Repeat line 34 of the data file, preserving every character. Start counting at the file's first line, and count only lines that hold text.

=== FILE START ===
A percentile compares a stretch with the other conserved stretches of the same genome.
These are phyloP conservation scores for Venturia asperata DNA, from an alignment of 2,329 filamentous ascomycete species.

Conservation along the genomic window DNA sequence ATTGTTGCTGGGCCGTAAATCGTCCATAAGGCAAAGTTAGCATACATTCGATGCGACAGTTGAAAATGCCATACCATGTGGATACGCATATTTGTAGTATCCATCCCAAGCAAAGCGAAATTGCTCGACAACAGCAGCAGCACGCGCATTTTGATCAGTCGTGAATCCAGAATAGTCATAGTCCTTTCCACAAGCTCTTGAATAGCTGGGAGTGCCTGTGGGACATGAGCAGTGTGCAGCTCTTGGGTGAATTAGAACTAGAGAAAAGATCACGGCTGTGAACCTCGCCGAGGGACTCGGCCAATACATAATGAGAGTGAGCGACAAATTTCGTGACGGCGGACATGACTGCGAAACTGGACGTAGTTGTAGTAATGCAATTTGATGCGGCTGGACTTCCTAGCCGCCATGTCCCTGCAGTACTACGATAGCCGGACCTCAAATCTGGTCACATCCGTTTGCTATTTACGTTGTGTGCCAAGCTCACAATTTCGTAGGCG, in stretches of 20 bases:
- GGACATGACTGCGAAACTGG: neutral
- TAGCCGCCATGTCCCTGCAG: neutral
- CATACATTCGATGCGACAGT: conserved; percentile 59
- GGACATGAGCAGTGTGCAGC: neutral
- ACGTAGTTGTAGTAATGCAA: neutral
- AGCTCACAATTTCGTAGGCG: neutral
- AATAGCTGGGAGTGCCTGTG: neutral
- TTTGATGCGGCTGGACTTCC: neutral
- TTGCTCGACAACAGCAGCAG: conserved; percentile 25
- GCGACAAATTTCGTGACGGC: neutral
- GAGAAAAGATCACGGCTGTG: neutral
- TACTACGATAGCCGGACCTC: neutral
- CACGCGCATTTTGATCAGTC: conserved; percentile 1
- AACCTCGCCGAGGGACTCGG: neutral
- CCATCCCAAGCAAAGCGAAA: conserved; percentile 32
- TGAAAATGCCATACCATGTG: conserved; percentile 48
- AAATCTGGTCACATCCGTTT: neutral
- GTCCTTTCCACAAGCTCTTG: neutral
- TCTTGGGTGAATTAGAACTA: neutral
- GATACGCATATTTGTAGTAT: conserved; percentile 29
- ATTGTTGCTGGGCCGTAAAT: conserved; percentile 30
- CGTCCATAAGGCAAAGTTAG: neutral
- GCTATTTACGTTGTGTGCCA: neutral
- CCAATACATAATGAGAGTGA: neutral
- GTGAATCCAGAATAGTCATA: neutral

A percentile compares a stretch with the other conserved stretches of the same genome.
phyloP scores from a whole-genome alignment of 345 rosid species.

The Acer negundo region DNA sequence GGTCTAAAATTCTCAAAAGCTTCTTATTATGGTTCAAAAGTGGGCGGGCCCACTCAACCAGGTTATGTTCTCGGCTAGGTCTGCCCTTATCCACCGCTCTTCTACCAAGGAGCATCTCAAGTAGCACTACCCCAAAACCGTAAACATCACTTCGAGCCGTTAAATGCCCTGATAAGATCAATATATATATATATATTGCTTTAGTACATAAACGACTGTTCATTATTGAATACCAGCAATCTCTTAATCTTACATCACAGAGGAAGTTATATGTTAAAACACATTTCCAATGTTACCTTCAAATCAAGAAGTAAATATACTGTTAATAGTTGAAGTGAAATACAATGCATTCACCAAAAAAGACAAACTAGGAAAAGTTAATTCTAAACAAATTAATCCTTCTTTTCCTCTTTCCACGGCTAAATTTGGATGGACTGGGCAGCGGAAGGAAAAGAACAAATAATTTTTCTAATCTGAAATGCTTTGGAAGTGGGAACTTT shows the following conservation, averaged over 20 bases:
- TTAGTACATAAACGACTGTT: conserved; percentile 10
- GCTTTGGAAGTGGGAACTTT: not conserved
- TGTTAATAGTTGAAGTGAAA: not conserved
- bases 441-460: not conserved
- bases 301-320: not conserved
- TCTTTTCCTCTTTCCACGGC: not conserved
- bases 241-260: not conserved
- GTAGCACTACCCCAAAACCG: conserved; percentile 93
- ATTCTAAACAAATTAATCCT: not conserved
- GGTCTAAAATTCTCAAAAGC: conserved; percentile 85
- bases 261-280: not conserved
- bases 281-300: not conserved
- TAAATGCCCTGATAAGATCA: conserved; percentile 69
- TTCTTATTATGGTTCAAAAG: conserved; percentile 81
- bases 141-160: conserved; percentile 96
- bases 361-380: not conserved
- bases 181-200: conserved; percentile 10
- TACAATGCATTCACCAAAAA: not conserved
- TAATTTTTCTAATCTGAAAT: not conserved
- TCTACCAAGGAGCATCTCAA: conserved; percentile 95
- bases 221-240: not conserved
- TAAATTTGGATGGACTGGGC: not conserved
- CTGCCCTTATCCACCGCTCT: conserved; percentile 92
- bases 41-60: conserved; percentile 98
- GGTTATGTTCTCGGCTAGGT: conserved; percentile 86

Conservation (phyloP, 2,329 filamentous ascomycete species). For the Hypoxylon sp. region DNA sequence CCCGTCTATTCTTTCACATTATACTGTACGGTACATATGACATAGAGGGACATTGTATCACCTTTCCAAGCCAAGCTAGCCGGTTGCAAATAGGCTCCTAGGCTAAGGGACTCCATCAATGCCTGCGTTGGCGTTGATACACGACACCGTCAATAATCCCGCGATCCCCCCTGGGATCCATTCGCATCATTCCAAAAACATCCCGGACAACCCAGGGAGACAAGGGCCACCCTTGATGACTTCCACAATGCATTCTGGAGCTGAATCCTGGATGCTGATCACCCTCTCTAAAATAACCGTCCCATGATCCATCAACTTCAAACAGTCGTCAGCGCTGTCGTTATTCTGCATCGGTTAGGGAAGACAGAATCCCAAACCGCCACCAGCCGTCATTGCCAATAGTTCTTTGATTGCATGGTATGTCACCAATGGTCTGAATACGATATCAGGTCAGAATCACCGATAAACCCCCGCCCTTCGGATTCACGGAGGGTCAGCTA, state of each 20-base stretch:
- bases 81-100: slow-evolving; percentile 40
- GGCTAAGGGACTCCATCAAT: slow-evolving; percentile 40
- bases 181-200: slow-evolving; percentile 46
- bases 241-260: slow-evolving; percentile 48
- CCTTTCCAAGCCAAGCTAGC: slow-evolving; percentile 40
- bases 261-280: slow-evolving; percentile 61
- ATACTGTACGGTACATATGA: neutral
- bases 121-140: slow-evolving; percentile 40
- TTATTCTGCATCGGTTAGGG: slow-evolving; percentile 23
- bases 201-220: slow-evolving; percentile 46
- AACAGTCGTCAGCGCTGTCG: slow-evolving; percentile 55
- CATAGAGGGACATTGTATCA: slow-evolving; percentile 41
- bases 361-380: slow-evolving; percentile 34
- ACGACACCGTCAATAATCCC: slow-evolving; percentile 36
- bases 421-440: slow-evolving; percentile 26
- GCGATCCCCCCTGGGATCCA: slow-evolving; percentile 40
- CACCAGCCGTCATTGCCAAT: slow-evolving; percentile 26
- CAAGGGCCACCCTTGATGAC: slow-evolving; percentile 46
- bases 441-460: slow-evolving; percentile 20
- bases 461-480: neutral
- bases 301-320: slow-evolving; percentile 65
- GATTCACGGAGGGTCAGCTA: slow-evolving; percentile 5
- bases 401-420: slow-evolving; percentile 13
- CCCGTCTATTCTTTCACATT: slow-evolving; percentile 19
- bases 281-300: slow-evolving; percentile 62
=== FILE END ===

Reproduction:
- TGTTAATAGTTGAAGTGAAA: not conserved